Characterisation of healthcare utilisation and cost of haemophilia care in real-life: A 4-year follow-up study in Finland

Hanna Ventola, Aino Vesikansa, Jari Jokelainen, Timo Siitonen, Pia Ettala, Outi Laine, Elina Lehtinen, Aino Lepäntalo, Maria Patronen, Anu Partanen, Miika Linna, Tero Ylisaukko-oja, Riitta Lassila

Research output: Contribution to journalArticleScientificpeer-review


Introduction: Characterisation of outcomes and costs of haemophilia care in common practice settings is essential for evaluation of new treatment options and for developing clinical practices. In Finland, haemophilia care is mostly centralised to University Hospitals, but treatment practices and costs in adult patients have not been systematically evaluated. Aim: This study was designed to characterise healthcare resource utilisation and treatment costs of adult inhibitor-negative haemophilia patients managed in Finnish University Hospitals. Methods: The study was based on a nationwide cohort, which consists of all adult haemophilia A (HA; n = 120) and B (HB; n = 35) patients treated in University Hospitals from 2012 to 2016. Patient characteristics and data on healthcare utilisation and factor replacement use were collected from medical records. Direct costs of care were evaluated based on wholesale drug prices and healthcare service utilisation with standard unit costs. Results: Most of HA (79%, n = 96) and HB (84%, n = 31) patients received factor replacement therapy. The median annual bleeding rate (ABR) was low, at 0.8 for HA and 0.5 for HB, also among the patients with on-demand therapy. Over 94% (n = 149) of the patients had outpatient visits during the follow-up period. The mean total annual costs of treatment ranged from €2520 to €176,330. The highest individual cost was factor replacement therapy. Conclusion: The outcomes of centralising the management of care to University Hospital Treatment Centres show low ABR and lower treatment costs compared with earlier reports from other high-income European populations. Management strategies, including choosing the right therapy between prophylaxis and on-demand, has been successful in Finland.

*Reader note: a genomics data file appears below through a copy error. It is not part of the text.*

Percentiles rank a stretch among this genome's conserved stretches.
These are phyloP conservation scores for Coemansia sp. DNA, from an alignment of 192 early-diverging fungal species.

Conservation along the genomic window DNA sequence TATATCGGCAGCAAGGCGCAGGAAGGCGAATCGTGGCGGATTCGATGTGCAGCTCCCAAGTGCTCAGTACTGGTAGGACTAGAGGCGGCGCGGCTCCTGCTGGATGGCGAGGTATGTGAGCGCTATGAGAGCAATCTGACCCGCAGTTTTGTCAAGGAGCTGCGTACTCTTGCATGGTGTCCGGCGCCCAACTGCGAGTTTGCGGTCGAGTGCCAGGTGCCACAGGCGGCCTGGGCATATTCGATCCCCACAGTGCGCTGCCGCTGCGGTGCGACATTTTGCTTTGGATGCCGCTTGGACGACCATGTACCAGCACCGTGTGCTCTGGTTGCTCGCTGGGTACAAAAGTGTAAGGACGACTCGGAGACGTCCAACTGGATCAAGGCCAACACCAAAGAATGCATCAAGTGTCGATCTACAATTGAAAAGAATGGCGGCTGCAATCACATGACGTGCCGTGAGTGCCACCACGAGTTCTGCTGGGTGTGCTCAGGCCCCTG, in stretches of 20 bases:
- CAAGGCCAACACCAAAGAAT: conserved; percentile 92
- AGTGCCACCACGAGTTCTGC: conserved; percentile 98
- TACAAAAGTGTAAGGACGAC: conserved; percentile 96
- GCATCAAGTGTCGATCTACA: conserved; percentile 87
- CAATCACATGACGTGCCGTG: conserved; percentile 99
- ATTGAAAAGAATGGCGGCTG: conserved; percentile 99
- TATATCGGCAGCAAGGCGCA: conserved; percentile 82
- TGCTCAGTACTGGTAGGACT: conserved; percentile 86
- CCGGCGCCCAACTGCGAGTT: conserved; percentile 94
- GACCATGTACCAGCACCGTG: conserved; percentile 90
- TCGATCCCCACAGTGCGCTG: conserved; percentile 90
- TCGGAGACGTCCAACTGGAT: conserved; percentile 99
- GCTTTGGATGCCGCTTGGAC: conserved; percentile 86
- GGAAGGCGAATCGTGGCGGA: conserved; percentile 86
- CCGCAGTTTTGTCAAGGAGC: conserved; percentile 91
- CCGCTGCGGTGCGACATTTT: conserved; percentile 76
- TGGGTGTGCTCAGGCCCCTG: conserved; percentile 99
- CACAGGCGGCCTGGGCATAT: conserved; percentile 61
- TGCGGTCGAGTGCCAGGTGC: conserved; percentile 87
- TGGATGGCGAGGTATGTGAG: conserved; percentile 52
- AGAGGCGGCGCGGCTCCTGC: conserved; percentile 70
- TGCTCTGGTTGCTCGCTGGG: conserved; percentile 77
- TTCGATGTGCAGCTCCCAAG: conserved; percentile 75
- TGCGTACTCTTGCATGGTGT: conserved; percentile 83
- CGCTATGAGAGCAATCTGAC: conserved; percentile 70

Original languageEnglish
Pages (from-to)e30-e39
Issue number1
Early online date2020
Publication statusPublished - 2021
Publication typeA1 Journal article-refereed


  • cost
  • factor replacement therapy
  • haemophilia A
  • haemophilia B
  • healthcare
  • treatment

Publication forum classification

  • Publication forum level 1

ASJC Scopus subject areas

  • Hematology
  • Genetics(clinical)


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